Unless criticism refuses to take itself quite so seriously or at least to permit its readers not to, it will inevitably continue to reflect the finicky canons of the genteel tradition and the depressing pieties of the Culture Religion of Modernism.
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- The text is merely one of the contexts of a piece of literature, its lexical or verbal one, no more or less important than the sociological, psychological, historical, anthropological or generic.
- To be an American (unlike being English or French or whatever) is precisely to imagine a destiny rather than to inherit one; since we have always been, insofar as we are Americans at all, inhabitants of myth rather than history.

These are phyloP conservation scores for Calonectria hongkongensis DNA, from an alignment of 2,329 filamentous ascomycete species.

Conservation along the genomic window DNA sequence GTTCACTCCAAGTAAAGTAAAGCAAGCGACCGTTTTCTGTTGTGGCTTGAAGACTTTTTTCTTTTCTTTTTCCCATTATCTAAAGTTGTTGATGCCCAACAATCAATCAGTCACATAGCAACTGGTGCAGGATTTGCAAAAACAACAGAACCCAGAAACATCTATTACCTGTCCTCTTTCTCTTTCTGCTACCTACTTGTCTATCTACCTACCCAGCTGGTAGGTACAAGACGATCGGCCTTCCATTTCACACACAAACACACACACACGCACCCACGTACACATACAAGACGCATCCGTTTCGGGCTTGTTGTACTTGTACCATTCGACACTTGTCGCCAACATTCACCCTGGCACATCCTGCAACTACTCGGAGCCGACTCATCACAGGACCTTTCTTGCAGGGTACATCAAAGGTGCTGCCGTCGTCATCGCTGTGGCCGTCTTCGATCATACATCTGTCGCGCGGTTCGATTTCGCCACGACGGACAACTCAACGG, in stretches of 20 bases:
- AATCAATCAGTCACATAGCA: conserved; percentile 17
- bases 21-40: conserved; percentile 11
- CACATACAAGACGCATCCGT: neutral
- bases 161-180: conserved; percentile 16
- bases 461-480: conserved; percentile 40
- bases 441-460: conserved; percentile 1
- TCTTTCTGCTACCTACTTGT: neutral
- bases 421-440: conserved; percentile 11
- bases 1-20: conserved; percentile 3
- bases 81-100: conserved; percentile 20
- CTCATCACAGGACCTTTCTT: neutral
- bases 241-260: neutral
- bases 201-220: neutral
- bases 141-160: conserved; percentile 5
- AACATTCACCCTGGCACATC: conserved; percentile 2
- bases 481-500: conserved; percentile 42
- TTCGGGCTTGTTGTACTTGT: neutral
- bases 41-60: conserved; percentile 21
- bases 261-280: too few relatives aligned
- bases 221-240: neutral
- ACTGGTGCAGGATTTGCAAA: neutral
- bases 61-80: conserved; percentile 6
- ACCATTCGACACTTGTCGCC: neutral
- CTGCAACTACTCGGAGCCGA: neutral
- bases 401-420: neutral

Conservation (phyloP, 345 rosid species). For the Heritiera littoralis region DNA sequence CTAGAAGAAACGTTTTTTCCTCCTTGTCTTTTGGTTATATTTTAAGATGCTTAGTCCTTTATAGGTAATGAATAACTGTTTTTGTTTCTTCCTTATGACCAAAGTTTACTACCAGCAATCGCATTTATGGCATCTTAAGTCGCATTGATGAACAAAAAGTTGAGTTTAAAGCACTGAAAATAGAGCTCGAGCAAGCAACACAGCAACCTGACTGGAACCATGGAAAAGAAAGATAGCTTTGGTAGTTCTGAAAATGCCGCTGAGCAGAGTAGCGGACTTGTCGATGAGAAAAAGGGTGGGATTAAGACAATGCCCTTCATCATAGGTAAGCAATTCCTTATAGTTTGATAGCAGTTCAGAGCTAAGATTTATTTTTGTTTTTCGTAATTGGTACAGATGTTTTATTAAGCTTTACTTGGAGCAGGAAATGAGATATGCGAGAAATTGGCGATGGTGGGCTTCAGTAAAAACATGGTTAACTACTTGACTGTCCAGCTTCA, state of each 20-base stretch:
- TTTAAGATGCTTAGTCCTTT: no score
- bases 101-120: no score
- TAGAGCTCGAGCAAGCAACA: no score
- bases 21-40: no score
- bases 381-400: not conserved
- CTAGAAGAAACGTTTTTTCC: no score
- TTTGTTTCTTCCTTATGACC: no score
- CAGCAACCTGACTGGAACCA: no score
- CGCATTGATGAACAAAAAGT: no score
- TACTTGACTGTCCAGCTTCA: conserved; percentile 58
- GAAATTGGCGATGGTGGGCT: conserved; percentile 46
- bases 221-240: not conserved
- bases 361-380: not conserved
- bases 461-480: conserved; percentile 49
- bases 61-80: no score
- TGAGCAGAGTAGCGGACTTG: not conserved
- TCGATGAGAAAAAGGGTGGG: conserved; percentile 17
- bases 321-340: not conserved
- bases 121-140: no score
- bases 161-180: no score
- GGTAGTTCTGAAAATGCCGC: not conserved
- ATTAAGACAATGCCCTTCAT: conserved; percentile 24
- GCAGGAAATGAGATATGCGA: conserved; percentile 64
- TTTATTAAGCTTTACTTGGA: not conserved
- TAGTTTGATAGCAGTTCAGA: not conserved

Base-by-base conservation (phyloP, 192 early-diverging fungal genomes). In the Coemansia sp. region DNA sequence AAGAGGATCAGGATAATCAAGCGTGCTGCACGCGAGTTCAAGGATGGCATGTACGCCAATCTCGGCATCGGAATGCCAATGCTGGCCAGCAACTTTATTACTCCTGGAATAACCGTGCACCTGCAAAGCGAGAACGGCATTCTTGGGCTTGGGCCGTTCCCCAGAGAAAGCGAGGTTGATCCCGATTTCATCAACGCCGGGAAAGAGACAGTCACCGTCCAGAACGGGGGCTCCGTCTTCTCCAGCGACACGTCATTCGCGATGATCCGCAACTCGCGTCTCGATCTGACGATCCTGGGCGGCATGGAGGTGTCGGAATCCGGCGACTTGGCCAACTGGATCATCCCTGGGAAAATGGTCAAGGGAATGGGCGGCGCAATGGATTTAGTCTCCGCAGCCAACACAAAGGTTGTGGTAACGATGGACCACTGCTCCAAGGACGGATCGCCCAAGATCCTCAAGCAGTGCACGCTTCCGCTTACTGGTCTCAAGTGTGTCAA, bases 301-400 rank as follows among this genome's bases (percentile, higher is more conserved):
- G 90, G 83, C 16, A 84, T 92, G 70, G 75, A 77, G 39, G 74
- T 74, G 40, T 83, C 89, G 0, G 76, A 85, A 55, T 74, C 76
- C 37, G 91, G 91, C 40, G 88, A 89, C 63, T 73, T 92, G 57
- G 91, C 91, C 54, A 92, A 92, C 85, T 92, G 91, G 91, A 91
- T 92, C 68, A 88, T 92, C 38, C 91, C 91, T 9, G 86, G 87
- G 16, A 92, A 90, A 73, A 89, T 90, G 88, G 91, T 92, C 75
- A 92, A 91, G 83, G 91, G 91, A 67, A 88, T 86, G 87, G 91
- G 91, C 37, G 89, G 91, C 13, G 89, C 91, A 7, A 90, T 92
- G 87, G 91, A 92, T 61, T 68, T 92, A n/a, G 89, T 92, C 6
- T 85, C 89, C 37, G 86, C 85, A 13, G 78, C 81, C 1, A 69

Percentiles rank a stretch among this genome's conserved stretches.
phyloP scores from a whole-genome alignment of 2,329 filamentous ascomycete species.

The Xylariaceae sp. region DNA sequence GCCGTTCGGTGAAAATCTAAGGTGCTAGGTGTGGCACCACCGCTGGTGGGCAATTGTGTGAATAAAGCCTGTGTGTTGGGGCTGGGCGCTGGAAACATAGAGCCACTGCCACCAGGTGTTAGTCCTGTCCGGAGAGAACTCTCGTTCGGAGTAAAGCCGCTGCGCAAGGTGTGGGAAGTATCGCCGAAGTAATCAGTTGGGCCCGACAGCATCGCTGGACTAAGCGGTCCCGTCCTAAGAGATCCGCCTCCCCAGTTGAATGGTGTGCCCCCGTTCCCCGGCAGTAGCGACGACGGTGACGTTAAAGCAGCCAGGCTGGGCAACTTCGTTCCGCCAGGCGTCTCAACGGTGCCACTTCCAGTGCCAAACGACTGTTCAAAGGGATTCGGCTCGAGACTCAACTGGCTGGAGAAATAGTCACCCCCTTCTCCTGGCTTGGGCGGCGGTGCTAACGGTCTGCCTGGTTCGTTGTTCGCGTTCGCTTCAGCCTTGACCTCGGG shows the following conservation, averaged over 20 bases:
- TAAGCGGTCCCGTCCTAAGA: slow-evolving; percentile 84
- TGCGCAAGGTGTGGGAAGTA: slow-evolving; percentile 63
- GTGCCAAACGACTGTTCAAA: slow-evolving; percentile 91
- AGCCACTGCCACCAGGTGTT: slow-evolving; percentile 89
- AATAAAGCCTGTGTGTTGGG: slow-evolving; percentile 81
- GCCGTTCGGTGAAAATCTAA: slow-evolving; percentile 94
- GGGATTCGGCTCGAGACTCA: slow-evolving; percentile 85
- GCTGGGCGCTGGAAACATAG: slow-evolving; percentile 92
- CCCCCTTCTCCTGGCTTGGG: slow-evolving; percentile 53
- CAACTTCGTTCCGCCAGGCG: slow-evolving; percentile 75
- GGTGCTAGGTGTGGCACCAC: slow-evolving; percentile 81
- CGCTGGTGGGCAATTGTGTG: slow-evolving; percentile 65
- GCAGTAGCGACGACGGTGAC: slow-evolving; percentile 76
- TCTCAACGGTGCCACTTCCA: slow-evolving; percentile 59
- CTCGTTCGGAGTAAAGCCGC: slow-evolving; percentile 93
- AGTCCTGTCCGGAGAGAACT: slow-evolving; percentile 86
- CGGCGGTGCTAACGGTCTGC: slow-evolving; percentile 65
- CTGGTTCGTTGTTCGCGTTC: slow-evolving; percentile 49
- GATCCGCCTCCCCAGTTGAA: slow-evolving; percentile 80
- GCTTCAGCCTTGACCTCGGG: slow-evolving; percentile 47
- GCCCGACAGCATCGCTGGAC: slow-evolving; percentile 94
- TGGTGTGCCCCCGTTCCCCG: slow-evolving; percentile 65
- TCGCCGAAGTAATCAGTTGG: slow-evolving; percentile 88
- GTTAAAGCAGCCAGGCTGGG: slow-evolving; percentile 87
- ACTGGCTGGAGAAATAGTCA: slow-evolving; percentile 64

- The critical method which denies literary modernity would appear — and even, in certain respects, would be — the most modern of critical movements.
- A reader who quarrels with postulates, who dislikes Hamlet because he does not believe that there are ghosts or that people speak in pentameters, clearly has no business in literature. He cannot distinguish fiction from fact, and belongs in the same category as the people who send checks to radio stations for the relief of suffering heroines in soap operas.
- You know lots of criticism is written by characters who are very academic and think it is a sign you are worthless if you make jokes or kid or even clown. I wouldn’t kid Our Lord if he was on the cross. But I would attempt a joke with him if I ran into him chasing the money changers out of the temple.
- Much literary criticism comes from people for whom extreme specialization is a cover for either grave cerebral inadequacy or terminal laziness, the latter being a much cherished aspect of academic freedom.